AYURVEDA

Ayurveda the traditional Hindu system of medicine (incorporated in Atharva Veda, the last of the four Vedas), which is based on the idea of balance in bodily systems and uses diet, herbal treatment, and yogic breathing.

In Sanskrit āyus ‘life’ + veda ‘(sacred) knowledge’.
The central theoretical ideas of Ayurveda developed in the mid-first millennium BCE, and show parallels with Sāṅkhya and Vaiśeṣika philosophies and with Buddhism and Jainism. Balance is emphasized, and suppressing natural urges is considered unhealthy and claimed to lead to illness. However, people are also cautioned to stay within the limits of reasonable balance and measure when following nature’s urges.

Ayurveda names seven basic tissues (dhatu), which are plasma (rasa), blood (rakta), muscles (māmsa), fat (meda), bone (asthi), marrow (majja), and semen (shukra). Like the medicine of classical antiquity, Ayurveda has historically divided bodily substances into five classical elements (Sanskrit pancha maha boothas, viz. earth, water, fire, air and ether. There are also twenty gunas (qualities or characteristics) which are considered to be inherent in all substances. These are organized in ten pairs of antonyms: heavy/light, cold/hot, unctuous/dry, dull/sharp, stable/mobile, soft/hard, non-slimy/slimy, smooth/coarse, minute/gross, and viscous/liquid.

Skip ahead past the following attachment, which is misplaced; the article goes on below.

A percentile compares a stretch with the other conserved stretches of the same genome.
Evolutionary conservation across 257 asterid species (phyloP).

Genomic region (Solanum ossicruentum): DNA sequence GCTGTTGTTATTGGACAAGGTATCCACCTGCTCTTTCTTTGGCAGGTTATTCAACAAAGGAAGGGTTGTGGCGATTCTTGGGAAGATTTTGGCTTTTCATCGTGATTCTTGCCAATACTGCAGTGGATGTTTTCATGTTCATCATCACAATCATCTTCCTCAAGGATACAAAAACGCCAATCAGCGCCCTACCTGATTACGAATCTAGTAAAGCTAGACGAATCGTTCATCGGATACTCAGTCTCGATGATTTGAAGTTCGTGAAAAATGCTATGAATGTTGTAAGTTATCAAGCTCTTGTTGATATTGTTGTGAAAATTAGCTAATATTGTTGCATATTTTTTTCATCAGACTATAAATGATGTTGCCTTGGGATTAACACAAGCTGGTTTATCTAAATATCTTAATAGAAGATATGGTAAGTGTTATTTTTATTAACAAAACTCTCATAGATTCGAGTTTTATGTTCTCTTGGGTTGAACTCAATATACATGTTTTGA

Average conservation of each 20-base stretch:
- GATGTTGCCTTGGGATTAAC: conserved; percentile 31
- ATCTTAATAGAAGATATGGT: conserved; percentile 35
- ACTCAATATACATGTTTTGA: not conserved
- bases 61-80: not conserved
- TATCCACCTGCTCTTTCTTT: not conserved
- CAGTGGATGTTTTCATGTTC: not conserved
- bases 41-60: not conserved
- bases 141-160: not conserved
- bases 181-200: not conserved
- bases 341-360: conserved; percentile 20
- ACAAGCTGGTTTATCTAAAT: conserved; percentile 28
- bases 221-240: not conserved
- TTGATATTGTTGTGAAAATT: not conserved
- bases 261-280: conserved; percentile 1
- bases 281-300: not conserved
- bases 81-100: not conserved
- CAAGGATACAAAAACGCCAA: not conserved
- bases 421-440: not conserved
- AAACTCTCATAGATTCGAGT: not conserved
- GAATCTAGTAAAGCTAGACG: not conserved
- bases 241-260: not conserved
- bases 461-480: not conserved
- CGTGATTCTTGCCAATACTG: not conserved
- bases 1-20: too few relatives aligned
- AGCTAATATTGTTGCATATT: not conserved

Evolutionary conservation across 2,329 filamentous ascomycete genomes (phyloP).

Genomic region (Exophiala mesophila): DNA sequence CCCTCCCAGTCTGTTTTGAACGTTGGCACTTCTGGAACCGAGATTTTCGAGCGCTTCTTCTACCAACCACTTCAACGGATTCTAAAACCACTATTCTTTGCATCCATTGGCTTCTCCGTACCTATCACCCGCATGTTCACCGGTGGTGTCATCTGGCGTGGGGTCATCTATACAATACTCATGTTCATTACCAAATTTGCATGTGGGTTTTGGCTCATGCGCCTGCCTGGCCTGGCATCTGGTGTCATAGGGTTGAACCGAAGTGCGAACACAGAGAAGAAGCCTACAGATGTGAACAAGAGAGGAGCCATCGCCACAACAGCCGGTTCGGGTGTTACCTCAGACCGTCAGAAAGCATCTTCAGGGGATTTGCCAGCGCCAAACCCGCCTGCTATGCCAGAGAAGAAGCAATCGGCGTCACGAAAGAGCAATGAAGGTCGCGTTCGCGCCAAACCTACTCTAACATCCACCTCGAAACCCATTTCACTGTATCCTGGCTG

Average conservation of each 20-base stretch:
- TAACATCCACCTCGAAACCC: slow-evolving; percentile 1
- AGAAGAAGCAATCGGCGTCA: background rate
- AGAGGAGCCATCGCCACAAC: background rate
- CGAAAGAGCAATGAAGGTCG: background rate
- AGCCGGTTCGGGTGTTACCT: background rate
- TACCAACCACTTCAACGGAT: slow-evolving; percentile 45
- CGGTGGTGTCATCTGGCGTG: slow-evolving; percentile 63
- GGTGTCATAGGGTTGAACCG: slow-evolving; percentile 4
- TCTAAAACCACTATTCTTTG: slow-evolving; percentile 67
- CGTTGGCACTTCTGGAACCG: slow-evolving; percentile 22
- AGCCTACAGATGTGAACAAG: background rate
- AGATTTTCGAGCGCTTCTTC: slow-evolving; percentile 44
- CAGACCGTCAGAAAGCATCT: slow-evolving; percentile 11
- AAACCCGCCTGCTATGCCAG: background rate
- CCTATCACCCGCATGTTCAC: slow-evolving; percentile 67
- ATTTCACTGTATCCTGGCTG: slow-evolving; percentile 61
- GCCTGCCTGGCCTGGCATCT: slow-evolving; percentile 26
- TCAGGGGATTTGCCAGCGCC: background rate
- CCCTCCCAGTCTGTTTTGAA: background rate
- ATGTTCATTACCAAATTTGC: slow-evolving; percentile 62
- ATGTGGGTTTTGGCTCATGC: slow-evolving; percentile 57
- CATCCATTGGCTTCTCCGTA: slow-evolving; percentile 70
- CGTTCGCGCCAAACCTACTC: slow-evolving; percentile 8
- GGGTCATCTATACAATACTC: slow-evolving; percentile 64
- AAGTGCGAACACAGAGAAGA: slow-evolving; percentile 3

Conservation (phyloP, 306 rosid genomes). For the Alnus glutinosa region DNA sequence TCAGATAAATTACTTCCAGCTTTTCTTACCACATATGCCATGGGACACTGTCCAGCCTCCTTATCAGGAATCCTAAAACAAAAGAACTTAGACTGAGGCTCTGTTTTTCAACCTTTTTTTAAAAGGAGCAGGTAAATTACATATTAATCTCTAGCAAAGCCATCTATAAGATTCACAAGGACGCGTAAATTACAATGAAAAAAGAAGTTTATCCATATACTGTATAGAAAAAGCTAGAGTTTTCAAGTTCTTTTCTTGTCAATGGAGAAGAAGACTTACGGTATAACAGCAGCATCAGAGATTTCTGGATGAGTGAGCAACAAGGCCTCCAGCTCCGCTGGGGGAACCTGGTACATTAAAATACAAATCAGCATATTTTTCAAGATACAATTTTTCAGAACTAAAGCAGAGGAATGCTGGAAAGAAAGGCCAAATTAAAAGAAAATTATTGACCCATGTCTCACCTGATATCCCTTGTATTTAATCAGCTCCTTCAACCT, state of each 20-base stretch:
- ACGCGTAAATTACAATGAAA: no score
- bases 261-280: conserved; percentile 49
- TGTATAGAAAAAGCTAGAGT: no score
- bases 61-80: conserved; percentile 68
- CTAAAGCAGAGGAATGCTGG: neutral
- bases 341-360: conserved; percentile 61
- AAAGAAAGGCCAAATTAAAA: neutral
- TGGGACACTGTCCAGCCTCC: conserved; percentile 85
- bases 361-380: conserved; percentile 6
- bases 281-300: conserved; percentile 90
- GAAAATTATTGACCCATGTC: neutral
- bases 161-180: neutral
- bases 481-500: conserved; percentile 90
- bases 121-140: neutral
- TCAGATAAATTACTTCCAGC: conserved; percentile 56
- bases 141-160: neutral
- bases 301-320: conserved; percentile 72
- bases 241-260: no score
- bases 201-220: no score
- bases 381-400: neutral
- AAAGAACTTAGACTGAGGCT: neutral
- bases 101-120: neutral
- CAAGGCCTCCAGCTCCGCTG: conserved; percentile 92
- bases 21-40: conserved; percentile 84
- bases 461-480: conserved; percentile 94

Ayurveda also names three elemental substances, the doshas (called Vata, Pitta and Kapha), and states that a balance of the doshas results in health, while imbalance results in disease. One Ayurvedic view is that the doshas are balanced when they are equal to each other, while another view is that each human possesses a unique combination of the doshas which define this person’s temperament and characteristics. In either case, it says that each person should modulate their behavior or environment to increase or decrease the doshas and maintain their natural state.

In medieval taxonomies of the Sanskrit knowledge systems, Ayurveda is assigned a place as a subsidiary Veda (upaveda). Some medicinal plant names from the Atharvaveda and other Vedas can be found in subsequent Ayurveda literature. The earliest recorded theoretical statements about the canonical models of disease in Ayurveda occur in the earliest Buddhist Canon.

Diagnosis

Ayurveda has eight ways to diagnose illness, called Nadi (pulse), Mootra (urine), Mala (stool), Jihva (tongue), Shabda (speech), Sparsha (touch), Druk (vision), and Aakruti (appearance). Ayurvedic practitioners approach diagnosis by using the pancha maha boothas.

Prevention

Ayurveda follows the concept of Dinacharya, which says that natural cycles (waking, sleeping, working, meditation etc.) are important for health.

Source – Wikipedia

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